Braeden loves any reason for a celebration and particularly likes activities we all do together as a family so we try to always ensure he can participate in everything, even if that means some modifications. We’ve previously written about a wheelchair accessible Easter egg hunt and chocolate alternatives for those that can’t eat chocolate or simply don’t like it.
We’ve given lots of things a go but I’ve always had in the back of my mind a story I read about a US dad who adapted an Easter egg hunt for his daughter who is blind. Although Braeden can see well, when he was younger he had lots of eye therapy for his lack of visual attention. It’s still an issue to this day with him depending on his peripheral vision. People often think he’s not paying attention, but in fact his peripheral vision is his sneaky super power. Anyway, this year we thought we’d change things up and try a sound Easter egg hunt and although this is directed at children and adults who are vision impaired or blind, we found it was lots of fun. It also encouraged working on some fine motor skills goals for Braeden to turn off the sound Easter eggs. The little toggle switch under the egg is quite small. This activity won’t suit anyone who is sensitive to noise.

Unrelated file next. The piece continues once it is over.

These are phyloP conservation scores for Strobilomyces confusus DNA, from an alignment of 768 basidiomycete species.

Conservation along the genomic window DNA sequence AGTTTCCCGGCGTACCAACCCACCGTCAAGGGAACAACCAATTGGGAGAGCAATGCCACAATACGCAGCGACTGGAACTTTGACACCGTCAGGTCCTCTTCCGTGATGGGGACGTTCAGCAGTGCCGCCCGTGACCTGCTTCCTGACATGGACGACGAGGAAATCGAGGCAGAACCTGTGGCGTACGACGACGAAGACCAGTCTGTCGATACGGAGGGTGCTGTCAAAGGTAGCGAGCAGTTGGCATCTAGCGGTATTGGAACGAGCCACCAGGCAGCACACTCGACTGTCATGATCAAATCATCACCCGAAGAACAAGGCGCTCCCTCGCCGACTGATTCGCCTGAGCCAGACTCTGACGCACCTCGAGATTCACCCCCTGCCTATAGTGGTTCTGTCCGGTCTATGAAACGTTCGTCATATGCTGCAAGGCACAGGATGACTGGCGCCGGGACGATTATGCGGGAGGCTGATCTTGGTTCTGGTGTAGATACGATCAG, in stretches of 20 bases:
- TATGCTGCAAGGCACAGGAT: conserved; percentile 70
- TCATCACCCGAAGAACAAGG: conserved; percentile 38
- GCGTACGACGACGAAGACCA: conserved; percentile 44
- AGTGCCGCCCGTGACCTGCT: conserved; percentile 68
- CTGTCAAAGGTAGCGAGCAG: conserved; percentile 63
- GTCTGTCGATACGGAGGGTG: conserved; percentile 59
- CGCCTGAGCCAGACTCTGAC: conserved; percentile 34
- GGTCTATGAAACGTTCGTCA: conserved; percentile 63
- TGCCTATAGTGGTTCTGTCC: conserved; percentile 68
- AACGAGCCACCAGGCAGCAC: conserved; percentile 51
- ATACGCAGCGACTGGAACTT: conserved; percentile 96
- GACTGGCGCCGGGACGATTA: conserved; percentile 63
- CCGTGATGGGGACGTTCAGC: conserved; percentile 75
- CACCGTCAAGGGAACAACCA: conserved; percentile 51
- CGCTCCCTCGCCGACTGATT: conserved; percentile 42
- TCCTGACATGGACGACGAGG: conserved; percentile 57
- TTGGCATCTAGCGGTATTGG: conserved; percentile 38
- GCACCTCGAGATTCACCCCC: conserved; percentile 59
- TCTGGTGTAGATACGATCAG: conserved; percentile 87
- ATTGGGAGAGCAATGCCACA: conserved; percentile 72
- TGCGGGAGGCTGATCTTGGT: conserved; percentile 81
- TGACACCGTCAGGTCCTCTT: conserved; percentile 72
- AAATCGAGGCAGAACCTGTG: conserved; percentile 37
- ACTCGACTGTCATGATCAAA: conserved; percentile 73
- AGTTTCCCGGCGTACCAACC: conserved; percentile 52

A Sound Easter Egg Hunt for Vision Impaired and Blind children and adults
I’ll say from the outset that Hubby is handy which made this possible. If you’ve got a handyman in the family this is a job for them.
You’ll need to go to an electronics store. We visited Jaycar which stocked all the bits we needed and we bought opening plastic Easter eggs from a $2 store. They just need to be large enough to house the 9V battery etc inside so choose largish ones. Hubby had to drill a hole in the base of the eggs for the toggle switch.
What you’ll need to make a sound Easter egg
These are the items as listed on the Jaycar website (we have no affiliation, this is just where we purchased our items to make the eggs)
You’ll also need a fluxed solder and soldering iron.
I thought it was probably easier to have Hubby do a how-to video for making the sound eggs rather than me trying to describe it, so take a look below. If you have any questions, please let us know and we’ll try to help.
You can either use the sound eggs to alert a person to the location of a large chocolate egg or you can pop a small chocolate egg inside.
Depending on how the person who is blind or vision impaired feels about it, others in the family could have their eyes covered to participate in the hunt.
Final tip – put some tape around the egg because we found with the pressure of Braeden’s excitement at finding the egg they would pop open and the battery would fall out.
Due to the small parts involved we don’t recommend this is left with any child who isn’t supervised.
All credit to the clever dad who first came up with this idea. It was certainly a hit with Braeden as something different.
Happy egg hunting.